In New Zealand the first man convicted for rape after stealthing a woman

Giulia Saravini Lazzarotti May 7th, 2021

In New Zealand, a man from Wellington has been convicted of three years and nine months for rape. The man, in 2018, has been accused of stealthing a woman. 
Stealthing is a practice where a man removes his condom during sex without the consent of his partner.

This term has been discussed in a research paper of 2017 written by Alexandra Brodsky, a legal fellow at the National Women’s Law Center. This “rape-adjacent” practice becomes more and more popular after the drama series “I May Destroy You” (UK 2020), where Arabella, the main character (Michaela Coel), has been the victim of stealthing by one of her partners. This show’s a masterpiece about consent in its various forms and perspectives. It is a rape story that enlightened the consequences on women and men violated and, more precisely, a journey through a woman’s world and intersectional feminism.

According to The Guardian, in Australia, one in three women and one in five men have experienced stealthing abuse at least once in life.
Stealthing is a controversial topic, especially for abusers who often don’t think this is sexual assault but something in their rights. 

“Stealthing is ultimately removing the power and dignity of the individual, and it constitutes the erasure of that person’s bodily autonomy.”

Dr Samantha Keene, Victoria University of Wellington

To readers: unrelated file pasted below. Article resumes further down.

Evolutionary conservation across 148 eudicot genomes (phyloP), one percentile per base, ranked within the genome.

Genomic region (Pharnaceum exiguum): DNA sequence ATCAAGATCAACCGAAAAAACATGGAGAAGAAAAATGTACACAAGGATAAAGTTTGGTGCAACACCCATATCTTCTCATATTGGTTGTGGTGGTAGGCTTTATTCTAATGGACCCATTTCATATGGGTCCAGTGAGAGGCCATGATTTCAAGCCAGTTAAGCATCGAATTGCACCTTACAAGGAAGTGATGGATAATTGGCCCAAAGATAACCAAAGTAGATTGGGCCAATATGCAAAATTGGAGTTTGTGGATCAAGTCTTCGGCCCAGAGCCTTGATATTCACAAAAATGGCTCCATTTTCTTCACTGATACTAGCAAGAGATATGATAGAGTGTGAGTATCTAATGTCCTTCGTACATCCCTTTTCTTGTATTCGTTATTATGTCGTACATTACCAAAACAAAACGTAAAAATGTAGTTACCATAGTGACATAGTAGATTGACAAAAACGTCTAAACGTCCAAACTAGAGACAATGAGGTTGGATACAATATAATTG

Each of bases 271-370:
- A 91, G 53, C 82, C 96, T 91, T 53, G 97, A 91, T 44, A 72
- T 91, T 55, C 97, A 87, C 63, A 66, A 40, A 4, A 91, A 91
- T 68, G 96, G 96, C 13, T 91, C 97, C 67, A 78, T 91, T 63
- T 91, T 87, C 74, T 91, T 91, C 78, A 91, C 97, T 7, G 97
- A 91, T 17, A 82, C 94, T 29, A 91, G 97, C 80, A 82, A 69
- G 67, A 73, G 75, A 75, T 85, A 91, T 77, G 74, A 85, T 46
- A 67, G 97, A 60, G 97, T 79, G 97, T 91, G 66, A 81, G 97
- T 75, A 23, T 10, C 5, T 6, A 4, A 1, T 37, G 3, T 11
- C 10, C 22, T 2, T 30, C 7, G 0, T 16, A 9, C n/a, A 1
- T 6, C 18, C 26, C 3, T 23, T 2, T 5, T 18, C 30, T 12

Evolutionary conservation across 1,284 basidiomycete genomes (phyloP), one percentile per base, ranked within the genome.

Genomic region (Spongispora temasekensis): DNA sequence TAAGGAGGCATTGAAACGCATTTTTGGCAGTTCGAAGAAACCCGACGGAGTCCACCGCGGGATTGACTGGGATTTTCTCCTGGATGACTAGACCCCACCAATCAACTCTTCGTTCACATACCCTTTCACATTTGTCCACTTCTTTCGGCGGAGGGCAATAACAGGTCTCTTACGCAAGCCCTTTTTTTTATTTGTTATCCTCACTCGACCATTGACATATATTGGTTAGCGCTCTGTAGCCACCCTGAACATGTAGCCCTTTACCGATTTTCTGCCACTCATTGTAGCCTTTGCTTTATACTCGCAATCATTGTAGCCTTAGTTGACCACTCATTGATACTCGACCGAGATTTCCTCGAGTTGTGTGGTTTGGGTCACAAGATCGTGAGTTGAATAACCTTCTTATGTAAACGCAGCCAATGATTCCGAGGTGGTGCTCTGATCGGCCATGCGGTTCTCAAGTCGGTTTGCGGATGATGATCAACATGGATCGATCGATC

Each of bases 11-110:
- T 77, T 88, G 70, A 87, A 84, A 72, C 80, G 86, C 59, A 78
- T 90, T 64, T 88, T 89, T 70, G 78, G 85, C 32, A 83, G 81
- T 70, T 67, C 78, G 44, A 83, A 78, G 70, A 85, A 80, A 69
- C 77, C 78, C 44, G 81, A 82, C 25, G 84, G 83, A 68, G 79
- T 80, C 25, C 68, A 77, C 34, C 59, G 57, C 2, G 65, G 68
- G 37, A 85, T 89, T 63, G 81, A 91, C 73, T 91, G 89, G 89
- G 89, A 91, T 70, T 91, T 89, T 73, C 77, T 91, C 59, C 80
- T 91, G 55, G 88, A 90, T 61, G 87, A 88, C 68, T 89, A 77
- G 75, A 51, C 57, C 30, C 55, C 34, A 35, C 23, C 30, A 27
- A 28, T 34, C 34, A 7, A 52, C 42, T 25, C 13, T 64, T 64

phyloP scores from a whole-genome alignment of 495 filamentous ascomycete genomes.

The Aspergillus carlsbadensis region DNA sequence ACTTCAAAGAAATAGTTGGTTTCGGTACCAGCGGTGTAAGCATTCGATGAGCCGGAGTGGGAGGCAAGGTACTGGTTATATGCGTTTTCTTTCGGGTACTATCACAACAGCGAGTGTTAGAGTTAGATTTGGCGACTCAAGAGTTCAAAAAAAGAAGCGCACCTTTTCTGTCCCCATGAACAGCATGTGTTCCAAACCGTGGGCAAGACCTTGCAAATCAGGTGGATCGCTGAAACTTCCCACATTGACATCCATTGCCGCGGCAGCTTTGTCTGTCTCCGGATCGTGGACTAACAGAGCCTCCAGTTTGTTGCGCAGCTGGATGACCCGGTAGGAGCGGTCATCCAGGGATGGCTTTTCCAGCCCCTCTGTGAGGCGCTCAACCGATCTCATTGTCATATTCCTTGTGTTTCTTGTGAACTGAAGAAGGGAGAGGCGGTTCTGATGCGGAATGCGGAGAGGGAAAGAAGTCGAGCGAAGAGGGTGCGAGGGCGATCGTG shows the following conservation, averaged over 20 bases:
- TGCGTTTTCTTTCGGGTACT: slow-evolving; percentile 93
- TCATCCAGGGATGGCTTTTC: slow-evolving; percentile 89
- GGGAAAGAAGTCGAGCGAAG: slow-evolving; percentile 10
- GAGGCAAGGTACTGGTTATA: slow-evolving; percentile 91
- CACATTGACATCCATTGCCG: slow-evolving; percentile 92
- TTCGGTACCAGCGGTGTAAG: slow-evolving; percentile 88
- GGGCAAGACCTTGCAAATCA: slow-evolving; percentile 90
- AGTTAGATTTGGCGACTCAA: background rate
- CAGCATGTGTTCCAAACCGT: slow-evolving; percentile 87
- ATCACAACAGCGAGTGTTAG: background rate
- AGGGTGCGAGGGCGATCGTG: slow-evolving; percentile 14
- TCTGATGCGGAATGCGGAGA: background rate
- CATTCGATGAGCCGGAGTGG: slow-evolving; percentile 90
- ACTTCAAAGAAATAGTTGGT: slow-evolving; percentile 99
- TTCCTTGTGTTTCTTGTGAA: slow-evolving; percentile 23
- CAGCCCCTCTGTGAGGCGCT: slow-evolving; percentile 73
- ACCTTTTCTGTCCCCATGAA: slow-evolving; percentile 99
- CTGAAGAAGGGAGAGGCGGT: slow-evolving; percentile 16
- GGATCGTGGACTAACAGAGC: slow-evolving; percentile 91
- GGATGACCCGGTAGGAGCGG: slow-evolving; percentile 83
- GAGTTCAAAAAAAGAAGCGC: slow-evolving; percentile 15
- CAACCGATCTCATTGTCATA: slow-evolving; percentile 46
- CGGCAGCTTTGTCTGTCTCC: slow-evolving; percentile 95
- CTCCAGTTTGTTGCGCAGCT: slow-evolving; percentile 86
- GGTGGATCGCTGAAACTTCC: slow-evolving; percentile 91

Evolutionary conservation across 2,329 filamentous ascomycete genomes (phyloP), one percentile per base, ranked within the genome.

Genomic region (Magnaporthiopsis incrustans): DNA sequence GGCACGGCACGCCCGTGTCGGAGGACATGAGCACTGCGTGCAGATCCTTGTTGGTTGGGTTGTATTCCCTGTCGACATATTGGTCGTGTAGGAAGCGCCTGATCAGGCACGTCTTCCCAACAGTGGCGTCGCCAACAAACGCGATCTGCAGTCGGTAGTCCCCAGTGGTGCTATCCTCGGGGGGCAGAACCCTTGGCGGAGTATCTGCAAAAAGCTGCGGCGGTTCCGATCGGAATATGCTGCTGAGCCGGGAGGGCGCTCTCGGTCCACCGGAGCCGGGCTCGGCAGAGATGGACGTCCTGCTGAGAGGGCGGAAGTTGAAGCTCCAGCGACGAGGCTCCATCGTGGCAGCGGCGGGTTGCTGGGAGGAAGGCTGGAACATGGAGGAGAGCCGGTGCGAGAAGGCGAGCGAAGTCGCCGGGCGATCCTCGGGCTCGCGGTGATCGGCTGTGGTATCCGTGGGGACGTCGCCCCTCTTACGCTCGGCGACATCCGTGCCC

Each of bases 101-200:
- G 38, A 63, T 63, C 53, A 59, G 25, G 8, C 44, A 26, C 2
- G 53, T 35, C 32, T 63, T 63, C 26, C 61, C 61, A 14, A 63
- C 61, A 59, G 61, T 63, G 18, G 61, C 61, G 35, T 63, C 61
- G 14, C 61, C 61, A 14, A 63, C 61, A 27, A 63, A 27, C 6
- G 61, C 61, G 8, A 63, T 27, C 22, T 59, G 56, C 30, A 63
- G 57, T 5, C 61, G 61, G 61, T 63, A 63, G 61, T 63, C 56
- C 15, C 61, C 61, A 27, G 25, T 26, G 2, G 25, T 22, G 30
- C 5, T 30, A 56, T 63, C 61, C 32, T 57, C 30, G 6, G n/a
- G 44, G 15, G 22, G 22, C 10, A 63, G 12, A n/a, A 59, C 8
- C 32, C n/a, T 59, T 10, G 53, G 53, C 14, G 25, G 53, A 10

A program specialist from 1800RESPECT – an australian counselling service for domestic violence and sexual abuse – Ali Hoswarth, explained that in a relationship, when consent is broken, it is called abuse, and in this specific case, it is “rape”.
People tend to compare this practice to women who lie to a partner about taking the birth control pill, deciding to have a child without the partner consent. Is there violence in that behaviour? Yes. Is it comparable to stealthing? Absolutely not. In the first instance, when a woman lies about contraception, the first to be affected by this action is herself and her body with the pregnancy. In addition to that, another important aspect to consider is the power that men retain to have on women’s body, putting their pleasure first during intercourse, breaking a consensual pact established before.

This sentence is significant because it demonstrates that everyone has the right to choose not only to say yes to sexual activity but also at what condition this consent becomes effective.

New Zealand is one of the most inclusive countries among the Pacific Islands, with 47.5 women and 11% of LGBT people in parliament. The debates across this violence must be vital, especially in the light of recent facts where the police have been accused of not taking seriously women reporting stealthing cases. According to a Monash University study, only 1% of people victims of this abuse decided to go to the police. Still, it seems that awareness around this topic is raised.
This sentence could lead to a change in regulation in other States, opening the doors for a much more open and safe country.

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